Turmeric is an important ingredient of curry powder and contains curcumin, which gives the curry powder its bright saffron yellow color. Like capsaicin, turmeric is the subject of many studies on the health benefits of hot food, particularly because medical practitioners and researchers have observed low rates of certain cancers among Asian people. Countries like India and Pakistan, where the people eat a lot of curry, have a lower incidence of various types of cancer.
Curcumin is the yellow pigment of turmeric.
Curcumin is believed to be converted to a bile production stimulating compound, perhaps caffeic acid.
Curcumin's protective effects on the liver are similar to those of Milk Thistle (silymarin) and Artichoke Leaf Extract (cynarin).
Like cynara extracts, curcumin has also been shown to lower cholesterol levels.
Curcumin's documented choleretic effects support its historical use in the treatment of liver and gallbladder disorders.
Curcumin is an extract of the spice turmeric, known to have antioxidant properties and other health benefits. In Indian medicine, curcumin is used to reduce inflammation and treat wounds and skin ulcers. Topical application of curcumin encourages wound remodeling via effects on transforming growth factor-beta (TGF-b). It also improves reepitheliazation (new skin formation) and migration of cells such as myofibroblasts, fibroblasts, and macrophages, necessary for healing at the wound site.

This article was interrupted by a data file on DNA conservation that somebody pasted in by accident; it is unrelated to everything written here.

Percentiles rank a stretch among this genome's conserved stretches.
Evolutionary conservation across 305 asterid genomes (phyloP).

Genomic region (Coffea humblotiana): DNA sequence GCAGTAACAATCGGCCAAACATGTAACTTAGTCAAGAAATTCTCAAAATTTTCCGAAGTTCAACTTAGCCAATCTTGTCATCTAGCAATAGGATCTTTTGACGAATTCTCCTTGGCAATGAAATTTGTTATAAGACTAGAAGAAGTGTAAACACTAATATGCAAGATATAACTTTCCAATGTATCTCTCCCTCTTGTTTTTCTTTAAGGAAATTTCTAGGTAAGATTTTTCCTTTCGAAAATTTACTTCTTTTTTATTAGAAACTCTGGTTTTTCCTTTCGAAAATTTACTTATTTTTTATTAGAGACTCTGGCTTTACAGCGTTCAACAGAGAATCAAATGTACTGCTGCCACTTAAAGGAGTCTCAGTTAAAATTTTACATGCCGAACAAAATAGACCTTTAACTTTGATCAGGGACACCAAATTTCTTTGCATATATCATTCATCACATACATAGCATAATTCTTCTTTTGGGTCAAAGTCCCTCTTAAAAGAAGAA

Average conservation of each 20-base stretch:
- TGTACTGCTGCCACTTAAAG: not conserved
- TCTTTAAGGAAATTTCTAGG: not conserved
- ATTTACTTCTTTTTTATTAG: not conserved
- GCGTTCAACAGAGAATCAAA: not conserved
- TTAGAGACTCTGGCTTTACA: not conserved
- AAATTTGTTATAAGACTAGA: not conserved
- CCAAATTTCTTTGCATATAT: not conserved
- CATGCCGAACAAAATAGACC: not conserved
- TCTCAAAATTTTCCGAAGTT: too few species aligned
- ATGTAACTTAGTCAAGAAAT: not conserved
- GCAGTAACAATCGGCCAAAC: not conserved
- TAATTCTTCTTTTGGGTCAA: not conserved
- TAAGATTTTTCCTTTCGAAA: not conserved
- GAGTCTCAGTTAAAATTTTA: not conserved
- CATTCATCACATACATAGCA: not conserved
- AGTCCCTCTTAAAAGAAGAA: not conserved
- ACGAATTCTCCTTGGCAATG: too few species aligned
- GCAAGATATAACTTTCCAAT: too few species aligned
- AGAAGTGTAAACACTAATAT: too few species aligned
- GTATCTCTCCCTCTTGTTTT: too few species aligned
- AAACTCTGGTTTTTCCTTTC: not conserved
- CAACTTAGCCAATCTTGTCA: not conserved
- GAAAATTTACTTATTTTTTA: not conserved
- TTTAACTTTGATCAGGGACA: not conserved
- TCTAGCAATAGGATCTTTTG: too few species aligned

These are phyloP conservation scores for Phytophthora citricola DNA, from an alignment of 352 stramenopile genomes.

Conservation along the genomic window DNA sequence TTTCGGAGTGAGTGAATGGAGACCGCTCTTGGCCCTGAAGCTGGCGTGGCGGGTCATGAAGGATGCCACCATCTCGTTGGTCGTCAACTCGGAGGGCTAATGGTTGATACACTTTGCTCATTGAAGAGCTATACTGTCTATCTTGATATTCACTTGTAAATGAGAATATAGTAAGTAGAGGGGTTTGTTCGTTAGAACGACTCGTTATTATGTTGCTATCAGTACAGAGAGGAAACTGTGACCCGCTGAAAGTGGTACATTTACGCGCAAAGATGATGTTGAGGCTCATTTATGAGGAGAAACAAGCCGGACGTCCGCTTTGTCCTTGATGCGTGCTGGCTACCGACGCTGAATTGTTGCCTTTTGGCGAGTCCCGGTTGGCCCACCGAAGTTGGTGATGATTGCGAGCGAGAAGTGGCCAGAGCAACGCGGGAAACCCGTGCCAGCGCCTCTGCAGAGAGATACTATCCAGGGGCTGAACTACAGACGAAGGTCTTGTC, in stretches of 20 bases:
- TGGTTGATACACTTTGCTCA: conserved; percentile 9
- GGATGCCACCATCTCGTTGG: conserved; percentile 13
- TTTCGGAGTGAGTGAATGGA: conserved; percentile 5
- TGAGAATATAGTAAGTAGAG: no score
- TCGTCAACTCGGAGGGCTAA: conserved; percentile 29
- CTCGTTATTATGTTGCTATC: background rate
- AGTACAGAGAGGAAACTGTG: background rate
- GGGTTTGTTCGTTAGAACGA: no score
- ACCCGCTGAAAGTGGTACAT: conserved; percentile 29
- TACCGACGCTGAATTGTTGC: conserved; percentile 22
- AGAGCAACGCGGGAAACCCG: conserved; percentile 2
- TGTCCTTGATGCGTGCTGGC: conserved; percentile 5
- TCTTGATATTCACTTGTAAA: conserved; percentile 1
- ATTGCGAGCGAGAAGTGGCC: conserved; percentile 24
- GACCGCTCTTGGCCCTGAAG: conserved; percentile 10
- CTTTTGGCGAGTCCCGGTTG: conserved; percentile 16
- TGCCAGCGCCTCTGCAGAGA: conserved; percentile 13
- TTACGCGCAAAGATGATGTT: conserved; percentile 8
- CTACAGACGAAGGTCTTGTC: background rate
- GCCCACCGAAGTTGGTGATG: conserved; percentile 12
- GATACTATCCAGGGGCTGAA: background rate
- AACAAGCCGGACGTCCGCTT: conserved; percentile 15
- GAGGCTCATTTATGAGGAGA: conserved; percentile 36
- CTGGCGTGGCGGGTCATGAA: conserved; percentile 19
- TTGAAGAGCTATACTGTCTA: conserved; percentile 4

Curcumin comes from the spice turmeric. The rhizome of this plant has been traditionally used as an antiinflammatory agent in Ayurvedic medicine. Curcumin appears to reduce proinflammatory leukotriene synthesis and also promotes the breakdown of fibrin. In a double-blinded trial, patients receiving 1,200mg of curcumin per day experienced reductions in stiffness and joint swelling comparable to the effects of phenylbutazone, a potent antiinflammatory drug. Curcumin has also reduced inflammation in surgical patients.
Clinical studies have substantiated curcumin anti-inflammatory effects, including a significant beneficial effect in Rheumatoid Arthritis. In one study, curcumin was compared to phenylbutazone, a very potent NSAID that has fallen out of favor because of frequent side effects. The improvements in the duration of morning stiffness, walking time, and joint swelling were comparable in both groups.
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